1. Not finding help here? Sign up for a free 30min tutor trial with Chegg Tutors
    Dismiss Notice
Dismiss Notice
Join Physics Forums Today!
The friendliest, high quality science and math community on the planet! Everyone who loves science is here!

What is the direction of the current in the loop?

  1. Apr 10, 2009 #1
    A rectangular loop of wire is placed above a long straight wire with decreasing current. If the current in the wire moves from as specified by the diagram I drew below what will be the direction of current in the loop. I thought that the current in the loop would move counterclockwise. I thought that the force created in the loop would be opposite that of the wire. Since the force would be in different directions then the current had to be in the opposite direction, which is counter clockwise. Am I thinking about this concept correctly or should the current be in the clockwise direction. What kind of throws me of is that it says the current is decreasing. I am not exactly sure how that will affect the current in the loop. Thank you very much.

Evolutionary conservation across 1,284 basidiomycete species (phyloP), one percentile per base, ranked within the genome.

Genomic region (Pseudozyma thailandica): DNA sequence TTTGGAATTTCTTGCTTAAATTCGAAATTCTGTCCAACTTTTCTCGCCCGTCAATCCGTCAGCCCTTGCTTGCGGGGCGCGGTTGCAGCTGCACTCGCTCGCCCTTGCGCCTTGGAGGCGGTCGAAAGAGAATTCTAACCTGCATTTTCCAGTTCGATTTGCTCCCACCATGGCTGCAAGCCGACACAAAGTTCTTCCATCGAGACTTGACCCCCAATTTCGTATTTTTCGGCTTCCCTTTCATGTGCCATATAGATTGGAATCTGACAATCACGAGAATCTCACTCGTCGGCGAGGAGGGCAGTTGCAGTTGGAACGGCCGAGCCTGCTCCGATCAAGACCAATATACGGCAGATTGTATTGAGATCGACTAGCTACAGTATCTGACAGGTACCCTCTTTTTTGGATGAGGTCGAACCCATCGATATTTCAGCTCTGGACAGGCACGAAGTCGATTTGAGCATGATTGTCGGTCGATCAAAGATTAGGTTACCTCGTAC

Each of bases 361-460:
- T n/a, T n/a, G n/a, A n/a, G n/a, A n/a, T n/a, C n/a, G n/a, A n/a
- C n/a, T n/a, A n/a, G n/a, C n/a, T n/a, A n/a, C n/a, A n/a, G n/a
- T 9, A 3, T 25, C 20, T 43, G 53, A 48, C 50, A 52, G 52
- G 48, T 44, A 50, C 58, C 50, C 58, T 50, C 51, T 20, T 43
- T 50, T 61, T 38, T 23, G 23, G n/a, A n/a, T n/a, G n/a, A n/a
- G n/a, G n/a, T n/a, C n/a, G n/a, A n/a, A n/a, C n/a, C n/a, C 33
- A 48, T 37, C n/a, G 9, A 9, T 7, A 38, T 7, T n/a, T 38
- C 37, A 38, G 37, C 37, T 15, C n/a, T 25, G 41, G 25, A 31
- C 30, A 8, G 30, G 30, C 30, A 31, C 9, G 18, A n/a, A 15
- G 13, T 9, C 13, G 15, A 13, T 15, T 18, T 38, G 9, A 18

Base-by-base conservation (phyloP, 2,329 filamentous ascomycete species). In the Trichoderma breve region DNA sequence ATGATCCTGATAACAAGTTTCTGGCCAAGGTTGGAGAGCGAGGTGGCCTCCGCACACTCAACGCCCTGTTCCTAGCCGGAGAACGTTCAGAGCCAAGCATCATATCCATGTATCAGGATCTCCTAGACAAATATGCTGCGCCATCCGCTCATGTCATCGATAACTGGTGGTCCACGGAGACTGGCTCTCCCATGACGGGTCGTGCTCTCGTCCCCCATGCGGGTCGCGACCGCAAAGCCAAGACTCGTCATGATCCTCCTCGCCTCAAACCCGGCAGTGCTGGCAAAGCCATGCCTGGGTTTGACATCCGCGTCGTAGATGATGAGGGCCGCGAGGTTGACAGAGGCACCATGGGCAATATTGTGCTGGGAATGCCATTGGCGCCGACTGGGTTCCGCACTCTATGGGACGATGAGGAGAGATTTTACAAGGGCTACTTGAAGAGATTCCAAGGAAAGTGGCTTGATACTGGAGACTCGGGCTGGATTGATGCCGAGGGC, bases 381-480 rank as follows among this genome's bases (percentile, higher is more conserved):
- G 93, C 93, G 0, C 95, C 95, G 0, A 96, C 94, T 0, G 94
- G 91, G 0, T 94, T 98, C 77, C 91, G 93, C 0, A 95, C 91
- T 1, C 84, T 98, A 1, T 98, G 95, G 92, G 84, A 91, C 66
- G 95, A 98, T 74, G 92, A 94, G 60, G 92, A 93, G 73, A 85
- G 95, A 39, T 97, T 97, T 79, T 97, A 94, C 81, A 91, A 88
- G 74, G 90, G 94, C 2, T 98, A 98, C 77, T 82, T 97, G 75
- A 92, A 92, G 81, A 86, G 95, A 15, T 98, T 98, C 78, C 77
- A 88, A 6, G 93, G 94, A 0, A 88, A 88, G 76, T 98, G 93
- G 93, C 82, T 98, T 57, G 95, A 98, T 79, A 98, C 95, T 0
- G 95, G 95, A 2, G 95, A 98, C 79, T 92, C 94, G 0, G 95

--------------------------


    (Loop-4 sides)


    --------------------------

    ____>______>____>___ (wire, > is the direction of current)
     
  2. jcsd
  3. Apr 10, 2009 #2

    Redbelly98

    User Avatar
    Staff Emeritus
    Science Advisor
    Homework Helper

    The thing to look up in your text book is magnetic induction, or Faraday's law of induction, or induced EMF. The discussion should also mention Lenz's Law, which will tell you the direction of the current.

    The fact that the magnetic field is changing is the key to this one.
     
Know someone interested in this topic? Share this thread via Reddit, Google+, Twitter, or Facebook